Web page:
1. You head straight to the base of the Peak Chair after a huge dump.
This is the best place to see if anyone hits Air Jordan, a huge cliff jump to the right of the Peak Chair, which is split into two parts. In 2013 Julian Carr forgot about the second part and just jumped the whole 185 feet in one go for a ski movie. And he front flipped at the same time.
2. You’ll be blown away by how many people can live together in a tiny apartment.
The rumors of 10 people in a two-bedroom apartment are definitely not just rumors.
3. No matter what, you will never have enough money.
Regardless of how much money you start with, rent, the lift pass, ski gear from Prior and the Turkey Sale, the $10 beef dip and beer at Brandy’s, and the Oyster special at the Bearfoot Bistro will keep depleting your bank account.
4. You will constantly argue which is better.
Skiing vs. snowboarding? Whistler vs. Blackcomb? Crystal Zone, Seventh Heaven and the back of the Glacier vs. Harmony, Symphony or the epic Peak to Creek runs? Can’t we just agree that neither is better, just so long as you are on a mountain? Nope.
5. You will automatically know when somebody is out of their comfort zone on the mountain.
Rather than admitting that they are a little scared, they will blame their equipment. ‘Boots hurting’ is the best excuse and a perfectly acceptable way to bail.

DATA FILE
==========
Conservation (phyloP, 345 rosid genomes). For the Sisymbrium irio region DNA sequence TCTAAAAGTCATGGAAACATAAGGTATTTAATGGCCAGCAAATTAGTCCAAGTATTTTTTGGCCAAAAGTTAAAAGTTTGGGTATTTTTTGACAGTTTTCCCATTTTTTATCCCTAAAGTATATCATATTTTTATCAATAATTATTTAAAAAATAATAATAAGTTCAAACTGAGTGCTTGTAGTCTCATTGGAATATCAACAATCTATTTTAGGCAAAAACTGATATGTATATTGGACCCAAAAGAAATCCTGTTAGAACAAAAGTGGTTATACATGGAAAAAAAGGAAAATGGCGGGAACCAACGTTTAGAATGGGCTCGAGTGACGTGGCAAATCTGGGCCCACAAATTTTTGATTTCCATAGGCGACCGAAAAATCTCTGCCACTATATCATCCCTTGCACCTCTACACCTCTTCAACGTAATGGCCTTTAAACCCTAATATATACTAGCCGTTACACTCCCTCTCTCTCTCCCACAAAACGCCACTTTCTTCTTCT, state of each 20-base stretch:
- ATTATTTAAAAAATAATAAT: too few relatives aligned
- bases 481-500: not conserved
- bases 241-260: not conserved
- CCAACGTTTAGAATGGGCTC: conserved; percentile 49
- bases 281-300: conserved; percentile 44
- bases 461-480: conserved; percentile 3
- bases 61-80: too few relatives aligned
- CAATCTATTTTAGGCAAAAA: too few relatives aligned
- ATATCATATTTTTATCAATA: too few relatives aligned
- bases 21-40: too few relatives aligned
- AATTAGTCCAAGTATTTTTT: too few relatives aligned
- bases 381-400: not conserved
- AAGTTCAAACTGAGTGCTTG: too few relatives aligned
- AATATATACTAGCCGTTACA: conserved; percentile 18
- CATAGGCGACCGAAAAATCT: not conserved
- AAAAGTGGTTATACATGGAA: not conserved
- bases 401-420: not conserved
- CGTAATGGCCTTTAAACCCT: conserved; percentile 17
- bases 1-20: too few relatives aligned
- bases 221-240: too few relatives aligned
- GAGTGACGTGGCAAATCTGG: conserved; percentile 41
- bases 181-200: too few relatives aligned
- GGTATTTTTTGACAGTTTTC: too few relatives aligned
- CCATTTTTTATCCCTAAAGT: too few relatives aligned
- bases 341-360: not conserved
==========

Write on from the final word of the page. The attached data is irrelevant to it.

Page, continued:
6. You will end up in A&E, or at the very least physiotherapy.
At some point, if it’s not you, it will be a friend.
7. Your days will become absurdly long.
Wake up early, ski or board for the day, mandatory après then dinner. You are then left with further decisions; either continue partying, go to the movies or go to sleep. This will continue for the next six months. You will also have to fit the necessary evil that is work somewhere in there, too.
8. Nightlife involves fireworks and people back flipping through flaming hoops.
This is every Sunday night at the base of Whistler Mountain, accompanied by ultra-loud dance music and an MC.
9. You’ll realize all the ‘locals’ are from somewhere other than British Columbia.
Everybody you speak to will more than likely have a different accent, and you will learn that having friends from all over the world is a huge bonus. Those who have grown up in the area will most probably be better at skiing than you will and you should not even think about trying to keep up. You will also learn that a lot of people consider themselves local as soon as they unpack.
10. You will do anything to figure out a way to stay.
The tiny little village will suck you in. Tourists who go for a couple of weeks hardly scratch the surface. The mountains need exploring. You meet people with the same mentality, with the same passions and goals as you and you will find it difficult to leave.
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